In December of 2021, the first company-owned American Starbucks store voted in favor of unionization. In the near two-and-a-half years since then, the number of union stores has increased to over 400, representing over 10,000 workers. And zero union contract ratifications.

That may all be changing soon. The company has agreed to sit down with representatives from Starbucks Workers United to begin building a framework for union contracts for the unionized stores.

It has been a tumultuous two-plus years for the two entities. The National Labor Relations Board has alleged over two hundred labor violations by Starbucks on behalf of the union. There have been strikes and lawsuits and store closings as alleged retaliation. Starbucks has withheld increased benefits packages and pay raises from union stores, and has excluded them from competing in the company’s upcoming North American Barista Championship. While Starbucks maintains they are bargaining in good faith, the NLRB’s allegations suggest a different approach since the first unionization vote in Buffalo, New York.

advert new rules of coffee now available


Huffington Post’s Dave Jamieson reports an imminent turning point in relations between Starbucks and Workers United. The two sides have agreed to sit down and begin working on union contracts in earnest, scheduled to take place in late April. What comes out of these talks, in theory at least, will be the foundations for the 400+ store-level contracts, which will each have to be individually approved by their respective union members.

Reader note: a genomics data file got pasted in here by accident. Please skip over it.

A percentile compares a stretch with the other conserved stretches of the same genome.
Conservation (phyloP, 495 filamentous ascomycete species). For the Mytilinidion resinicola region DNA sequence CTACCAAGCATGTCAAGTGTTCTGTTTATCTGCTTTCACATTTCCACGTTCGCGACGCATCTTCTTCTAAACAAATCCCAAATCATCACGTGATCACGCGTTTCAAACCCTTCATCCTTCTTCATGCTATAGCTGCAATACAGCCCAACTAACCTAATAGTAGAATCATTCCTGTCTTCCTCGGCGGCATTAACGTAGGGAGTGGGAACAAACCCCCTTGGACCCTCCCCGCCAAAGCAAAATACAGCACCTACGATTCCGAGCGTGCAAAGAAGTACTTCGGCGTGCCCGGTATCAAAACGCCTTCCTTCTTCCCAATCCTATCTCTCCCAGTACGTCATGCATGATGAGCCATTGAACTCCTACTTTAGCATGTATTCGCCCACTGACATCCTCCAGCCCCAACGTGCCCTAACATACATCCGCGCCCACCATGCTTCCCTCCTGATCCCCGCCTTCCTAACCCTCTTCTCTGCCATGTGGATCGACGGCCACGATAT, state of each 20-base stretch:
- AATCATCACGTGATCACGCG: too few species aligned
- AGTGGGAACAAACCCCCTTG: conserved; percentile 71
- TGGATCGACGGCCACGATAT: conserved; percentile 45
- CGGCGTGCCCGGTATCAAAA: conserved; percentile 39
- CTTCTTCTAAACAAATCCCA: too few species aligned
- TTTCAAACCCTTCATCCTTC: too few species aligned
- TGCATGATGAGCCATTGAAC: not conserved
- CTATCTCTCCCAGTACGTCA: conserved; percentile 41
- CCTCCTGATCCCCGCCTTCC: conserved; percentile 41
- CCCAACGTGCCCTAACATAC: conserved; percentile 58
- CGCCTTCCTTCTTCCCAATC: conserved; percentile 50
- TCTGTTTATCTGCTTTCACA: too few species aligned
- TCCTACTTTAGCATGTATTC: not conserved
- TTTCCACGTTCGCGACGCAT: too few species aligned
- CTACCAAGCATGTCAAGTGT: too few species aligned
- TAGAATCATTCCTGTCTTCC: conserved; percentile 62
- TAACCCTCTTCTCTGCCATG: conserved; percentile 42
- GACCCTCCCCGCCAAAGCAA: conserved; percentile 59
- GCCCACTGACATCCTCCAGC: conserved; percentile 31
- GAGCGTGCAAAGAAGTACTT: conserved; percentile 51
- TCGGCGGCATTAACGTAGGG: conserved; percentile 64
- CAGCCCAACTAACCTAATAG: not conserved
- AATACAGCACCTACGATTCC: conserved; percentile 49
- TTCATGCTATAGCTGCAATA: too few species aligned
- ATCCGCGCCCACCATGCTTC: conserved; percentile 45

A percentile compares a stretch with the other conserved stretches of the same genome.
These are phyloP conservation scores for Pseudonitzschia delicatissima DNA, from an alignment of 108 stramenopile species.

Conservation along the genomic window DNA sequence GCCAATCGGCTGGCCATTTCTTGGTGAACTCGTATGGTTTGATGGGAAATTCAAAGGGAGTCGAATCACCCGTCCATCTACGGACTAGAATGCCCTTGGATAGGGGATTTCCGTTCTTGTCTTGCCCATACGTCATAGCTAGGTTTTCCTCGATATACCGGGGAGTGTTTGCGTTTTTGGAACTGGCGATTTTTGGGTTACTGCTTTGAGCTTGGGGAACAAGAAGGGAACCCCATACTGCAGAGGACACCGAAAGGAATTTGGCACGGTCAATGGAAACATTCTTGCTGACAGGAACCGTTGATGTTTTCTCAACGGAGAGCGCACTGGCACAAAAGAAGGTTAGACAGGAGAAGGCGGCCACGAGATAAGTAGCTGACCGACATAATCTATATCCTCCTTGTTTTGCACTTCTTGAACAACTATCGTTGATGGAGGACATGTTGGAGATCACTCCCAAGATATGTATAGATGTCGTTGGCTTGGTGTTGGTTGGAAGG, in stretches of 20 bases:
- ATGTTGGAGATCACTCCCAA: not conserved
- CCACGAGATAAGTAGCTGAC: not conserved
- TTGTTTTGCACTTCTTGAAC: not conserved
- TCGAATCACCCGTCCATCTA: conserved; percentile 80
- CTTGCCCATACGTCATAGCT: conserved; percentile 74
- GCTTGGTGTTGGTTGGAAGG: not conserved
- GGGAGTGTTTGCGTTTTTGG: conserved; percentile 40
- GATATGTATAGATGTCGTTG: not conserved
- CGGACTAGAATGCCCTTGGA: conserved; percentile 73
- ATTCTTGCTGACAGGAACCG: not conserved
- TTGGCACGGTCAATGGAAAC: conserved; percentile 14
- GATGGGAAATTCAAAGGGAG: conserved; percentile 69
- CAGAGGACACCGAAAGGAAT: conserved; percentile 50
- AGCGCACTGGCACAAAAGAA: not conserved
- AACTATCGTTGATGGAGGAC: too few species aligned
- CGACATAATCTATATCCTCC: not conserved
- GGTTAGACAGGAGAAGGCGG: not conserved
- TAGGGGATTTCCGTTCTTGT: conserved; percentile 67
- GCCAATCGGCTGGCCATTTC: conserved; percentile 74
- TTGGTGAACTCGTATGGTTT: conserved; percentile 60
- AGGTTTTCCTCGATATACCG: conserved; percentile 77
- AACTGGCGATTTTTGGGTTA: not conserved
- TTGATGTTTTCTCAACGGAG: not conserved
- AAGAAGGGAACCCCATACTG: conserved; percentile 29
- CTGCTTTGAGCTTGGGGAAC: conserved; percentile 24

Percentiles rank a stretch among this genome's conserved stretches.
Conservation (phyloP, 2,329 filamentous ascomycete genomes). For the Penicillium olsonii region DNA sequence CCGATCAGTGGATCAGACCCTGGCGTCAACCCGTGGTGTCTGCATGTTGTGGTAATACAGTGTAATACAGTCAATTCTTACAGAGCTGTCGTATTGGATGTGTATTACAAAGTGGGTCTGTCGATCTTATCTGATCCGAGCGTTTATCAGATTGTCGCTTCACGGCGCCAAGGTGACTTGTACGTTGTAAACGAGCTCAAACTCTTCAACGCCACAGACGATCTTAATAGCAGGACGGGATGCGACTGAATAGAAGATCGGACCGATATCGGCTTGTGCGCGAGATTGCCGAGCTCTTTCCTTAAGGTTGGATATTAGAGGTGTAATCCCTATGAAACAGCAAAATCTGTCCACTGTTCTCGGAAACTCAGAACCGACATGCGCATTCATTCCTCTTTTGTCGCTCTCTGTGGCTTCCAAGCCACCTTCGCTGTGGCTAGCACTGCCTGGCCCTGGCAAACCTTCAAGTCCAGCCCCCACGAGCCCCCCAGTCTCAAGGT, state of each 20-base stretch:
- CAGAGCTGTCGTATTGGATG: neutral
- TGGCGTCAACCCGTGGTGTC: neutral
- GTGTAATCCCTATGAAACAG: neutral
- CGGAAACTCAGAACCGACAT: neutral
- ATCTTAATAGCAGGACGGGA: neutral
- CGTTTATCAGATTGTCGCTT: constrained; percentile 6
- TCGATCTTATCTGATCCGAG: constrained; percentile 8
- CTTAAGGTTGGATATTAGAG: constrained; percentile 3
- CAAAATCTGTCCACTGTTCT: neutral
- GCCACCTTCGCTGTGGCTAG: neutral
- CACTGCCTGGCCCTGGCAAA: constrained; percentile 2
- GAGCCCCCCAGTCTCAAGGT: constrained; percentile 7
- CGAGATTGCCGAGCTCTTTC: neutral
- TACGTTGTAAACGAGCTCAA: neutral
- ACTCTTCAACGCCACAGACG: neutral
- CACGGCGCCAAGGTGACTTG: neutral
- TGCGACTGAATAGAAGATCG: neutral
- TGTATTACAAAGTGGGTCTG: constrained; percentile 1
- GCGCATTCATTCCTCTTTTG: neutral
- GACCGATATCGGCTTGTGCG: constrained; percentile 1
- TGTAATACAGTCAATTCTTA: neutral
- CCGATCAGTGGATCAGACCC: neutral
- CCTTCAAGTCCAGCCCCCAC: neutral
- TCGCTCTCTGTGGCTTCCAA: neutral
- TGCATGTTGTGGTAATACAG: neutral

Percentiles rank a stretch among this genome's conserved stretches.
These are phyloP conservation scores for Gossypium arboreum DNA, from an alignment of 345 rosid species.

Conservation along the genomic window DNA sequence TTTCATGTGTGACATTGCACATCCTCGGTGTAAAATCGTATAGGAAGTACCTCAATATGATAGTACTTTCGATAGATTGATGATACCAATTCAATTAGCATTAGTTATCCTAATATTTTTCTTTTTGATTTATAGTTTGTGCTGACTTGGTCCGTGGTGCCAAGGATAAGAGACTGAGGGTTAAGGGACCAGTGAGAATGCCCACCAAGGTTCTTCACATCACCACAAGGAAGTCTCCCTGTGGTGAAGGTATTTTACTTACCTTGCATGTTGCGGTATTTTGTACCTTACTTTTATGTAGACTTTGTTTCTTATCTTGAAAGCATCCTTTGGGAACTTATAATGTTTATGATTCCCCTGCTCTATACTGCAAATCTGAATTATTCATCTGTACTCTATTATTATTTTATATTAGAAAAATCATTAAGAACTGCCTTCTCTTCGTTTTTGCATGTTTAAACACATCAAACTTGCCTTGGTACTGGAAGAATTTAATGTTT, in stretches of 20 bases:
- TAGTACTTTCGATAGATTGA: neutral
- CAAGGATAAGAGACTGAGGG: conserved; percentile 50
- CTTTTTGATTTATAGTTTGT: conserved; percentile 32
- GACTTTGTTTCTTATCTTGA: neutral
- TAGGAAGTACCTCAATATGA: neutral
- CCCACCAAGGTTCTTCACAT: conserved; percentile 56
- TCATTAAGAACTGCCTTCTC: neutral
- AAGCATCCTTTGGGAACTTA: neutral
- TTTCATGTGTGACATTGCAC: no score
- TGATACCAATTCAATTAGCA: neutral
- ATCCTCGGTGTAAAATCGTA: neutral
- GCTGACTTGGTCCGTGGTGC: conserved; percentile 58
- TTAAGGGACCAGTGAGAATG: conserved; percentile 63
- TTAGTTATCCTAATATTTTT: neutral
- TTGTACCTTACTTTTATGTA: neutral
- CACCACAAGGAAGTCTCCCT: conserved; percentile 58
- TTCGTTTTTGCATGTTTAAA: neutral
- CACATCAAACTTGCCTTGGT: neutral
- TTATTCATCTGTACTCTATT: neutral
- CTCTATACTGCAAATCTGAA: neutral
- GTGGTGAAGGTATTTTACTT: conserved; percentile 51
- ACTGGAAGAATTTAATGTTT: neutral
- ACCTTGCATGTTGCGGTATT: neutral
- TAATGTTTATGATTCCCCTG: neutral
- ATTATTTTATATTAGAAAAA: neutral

As part of the negotiations, Workers United seek to secure for its workers a base hourly rate of $20, more time off, consistent scheduling, and a “fair process for organizing stores.”

Starbucks’ position on labor relations appears to have changed significantly with the shift in leadership. As Huffington Post notes, former CEO Howard Schultz was staunchly anti-union, going so far as to say that he would “never embrace a union.” New CEO Laxman Narasimhan has expressed a desire for a “fresh start” in union relations, and a recent letter to employees from a top HR officer states that the company is committed to “restitching the fabric of the green apron for all partners at Starbucks.”

The meeting’s exact time and place are still pending, but it signals a shift in Starbucks’ union negotiation tactics. And a positive one at that. Perhaps soon, after years of attempts and delays, the first Starbucks union contract may be ratified.

Zac Cadwalader is the managing editor at Sprudge Media Network and a staff writer based in Dallas. Read more Zac Cadwalader on Sprudge.